Failure rates to comply with treatment for alcoholism do not differ significantly from other chronic diseases. People with disease such as diabetes, asthma and hypertension frequently fail to comply with treatment. (Lewis 2002)
Relapse can range from a return to chronic heavy drinking to binge drinking, to a single drink or even just a sip. Often people will continue attending Alcoholics Anonymous while drinking. Some may have the one drink and phone their sponsor, or hurry along to a meeting.
Here is where the value of the only requirement for AA membership – the desire to stop drinking – can be appreciated. This tradition leaves the door open to return, without judgment. Here, also, is reflected the knowledge that drinking is only a symptom of the malady of alcoholism.
In keeping with the pain and adversity which our founders encountered and overcame in establishing A.A., Bill W. sent us a clear message: a relapse can provide a positive experience toward abstinence and a lifetime of recovery. A relapse brings truth to what we hear repeatedly in meetings — Don’t take that first drink! It reinforces the belief in the progressive nature of the disease, and it drives home the need for, and beauty of, humility in our spiritual program (AA Daily Reflections, 1990).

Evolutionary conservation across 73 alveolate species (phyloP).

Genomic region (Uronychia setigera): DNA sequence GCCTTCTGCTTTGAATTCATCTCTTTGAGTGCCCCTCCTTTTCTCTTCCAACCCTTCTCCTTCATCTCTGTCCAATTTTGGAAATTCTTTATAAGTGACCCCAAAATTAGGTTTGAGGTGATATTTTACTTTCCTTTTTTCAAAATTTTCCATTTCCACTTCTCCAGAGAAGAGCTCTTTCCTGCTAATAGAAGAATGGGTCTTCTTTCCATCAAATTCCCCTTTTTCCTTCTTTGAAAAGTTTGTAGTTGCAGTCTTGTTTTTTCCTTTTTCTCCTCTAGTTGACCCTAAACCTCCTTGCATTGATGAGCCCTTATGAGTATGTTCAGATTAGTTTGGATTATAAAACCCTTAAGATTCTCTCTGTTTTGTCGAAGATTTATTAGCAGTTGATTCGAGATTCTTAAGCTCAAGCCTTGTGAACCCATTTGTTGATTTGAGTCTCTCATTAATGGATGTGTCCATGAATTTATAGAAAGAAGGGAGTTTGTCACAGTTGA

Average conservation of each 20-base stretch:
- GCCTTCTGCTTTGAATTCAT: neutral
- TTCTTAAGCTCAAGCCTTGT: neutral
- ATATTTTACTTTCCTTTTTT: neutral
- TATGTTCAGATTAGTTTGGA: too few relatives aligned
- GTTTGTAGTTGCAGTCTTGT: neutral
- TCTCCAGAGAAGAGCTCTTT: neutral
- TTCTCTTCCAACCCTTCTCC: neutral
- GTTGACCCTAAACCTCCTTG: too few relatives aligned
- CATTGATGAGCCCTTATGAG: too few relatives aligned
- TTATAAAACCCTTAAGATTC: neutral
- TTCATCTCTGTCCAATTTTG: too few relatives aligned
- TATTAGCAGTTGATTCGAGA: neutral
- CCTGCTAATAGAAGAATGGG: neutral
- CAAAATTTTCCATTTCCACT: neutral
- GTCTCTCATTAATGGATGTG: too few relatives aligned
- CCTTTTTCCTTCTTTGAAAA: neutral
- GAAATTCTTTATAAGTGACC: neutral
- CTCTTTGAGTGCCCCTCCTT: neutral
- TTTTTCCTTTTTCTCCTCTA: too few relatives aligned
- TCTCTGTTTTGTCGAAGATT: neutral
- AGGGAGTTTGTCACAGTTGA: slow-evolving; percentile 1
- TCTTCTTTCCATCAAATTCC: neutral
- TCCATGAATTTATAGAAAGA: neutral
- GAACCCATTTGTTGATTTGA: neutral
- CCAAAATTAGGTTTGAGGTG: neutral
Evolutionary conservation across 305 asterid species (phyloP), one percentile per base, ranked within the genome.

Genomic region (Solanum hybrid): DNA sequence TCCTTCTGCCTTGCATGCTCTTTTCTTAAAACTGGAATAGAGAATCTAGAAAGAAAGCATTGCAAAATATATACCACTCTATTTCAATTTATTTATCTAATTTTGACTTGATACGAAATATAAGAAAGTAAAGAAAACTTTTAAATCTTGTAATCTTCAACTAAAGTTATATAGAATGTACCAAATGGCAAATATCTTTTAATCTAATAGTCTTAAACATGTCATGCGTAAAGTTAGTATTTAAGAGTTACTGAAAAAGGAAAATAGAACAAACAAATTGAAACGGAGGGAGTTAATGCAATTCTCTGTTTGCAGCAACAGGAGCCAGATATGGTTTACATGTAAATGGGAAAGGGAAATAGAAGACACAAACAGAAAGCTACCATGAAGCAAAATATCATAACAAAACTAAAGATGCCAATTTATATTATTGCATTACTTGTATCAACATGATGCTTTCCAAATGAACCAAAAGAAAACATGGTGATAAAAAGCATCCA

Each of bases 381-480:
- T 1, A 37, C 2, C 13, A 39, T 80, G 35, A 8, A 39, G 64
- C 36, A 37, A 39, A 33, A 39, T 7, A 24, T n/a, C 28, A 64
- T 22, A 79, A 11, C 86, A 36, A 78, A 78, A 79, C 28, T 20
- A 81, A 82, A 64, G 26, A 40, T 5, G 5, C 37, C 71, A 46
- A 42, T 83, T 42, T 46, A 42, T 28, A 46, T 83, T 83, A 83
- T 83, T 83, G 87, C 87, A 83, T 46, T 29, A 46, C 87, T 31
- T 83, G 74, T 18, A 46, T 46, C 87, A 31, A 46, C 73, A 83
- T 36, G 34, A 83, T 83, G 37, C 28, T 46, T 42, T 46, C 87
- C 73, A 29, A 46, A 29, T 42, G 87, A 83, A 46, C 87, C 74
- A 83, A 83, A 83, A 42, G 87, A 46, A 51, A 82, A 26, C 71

Thus relapse is not failure but is best viewed as part of the learning process and a stage of change – a process that can eventually lead to sustained recovery.
Alcoholics can return to AA after a drink without fear or favor. However, most will have shame or guilt and may feel disloyal to other members or their sponsor. The psychic energy of these emotions can often be released into taking action and learning.
Action can be summed up by the informal AA slogan;
LIVE IN THE ANSWER, NOT THE PROBLEM
AA members live the answer by practicing the program and using the recovery tools.
NB; Relapse to drinking in AA is often called; a bust, slip, drink, a drunk, spree,
AA saying: I was drinking in my mind days before I picked up a drink.
From the BriefTSF manual